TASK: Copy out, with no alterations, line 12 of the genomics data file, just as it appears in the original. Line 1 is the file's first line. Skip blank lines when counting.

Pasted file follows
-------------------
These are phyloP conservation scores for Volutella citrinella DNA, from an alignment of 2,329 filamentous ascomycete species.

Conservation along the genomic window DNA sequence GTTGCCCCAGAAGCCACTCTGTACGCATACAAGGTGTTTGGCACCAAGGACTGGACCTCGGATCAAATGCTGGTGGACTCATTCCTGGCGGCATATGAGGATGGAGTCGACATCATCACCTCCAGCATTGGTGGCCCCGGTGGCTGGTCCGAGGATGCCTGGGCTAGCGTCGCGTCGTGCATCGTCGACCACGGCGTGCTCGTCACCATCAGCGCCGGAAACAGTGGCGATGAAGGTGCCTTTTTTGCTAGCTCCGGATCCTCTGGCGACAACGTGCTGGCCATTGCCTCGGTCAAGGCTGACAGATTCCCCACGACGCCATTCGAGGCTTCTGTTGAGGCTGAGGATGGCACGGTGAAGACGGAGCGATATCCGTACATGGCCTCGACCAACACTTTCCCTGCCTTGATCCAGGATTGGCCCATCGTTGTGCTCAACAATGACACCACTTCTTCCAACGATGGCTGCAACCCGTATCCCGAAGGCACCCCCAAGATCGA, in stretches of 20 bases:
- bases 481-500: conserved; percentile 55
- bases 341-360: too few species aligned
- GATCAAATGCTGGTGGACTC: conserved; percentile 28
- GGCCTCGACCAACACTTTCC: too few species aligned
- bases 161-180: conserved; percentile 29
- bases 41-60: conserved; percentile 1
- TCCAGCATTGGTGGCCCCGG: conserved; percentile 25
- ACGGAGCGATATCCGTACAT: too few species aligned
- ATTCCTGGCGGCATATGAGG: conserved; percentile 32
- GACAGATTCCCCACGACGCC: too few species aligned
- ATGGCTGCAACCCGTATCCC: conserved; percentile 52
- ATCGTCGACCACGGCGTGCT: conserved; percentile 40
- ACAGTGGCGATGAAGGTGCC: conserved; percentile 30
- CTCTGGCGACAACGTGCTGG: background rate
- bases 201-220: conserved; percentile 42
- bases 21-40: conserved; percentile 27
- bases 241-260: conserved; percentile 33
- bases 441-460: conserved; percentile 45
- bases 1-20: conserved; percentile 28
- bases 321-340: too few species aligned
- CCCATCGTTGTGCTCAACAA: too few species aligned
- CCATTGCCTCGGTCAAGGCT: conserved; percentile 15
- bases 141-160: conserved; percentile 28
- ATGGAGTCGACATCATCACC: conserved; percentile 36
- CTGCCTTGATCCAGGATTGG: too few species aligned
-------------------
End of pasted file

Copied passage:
- GACAGATTCCCCACGACGCC: too few species aligned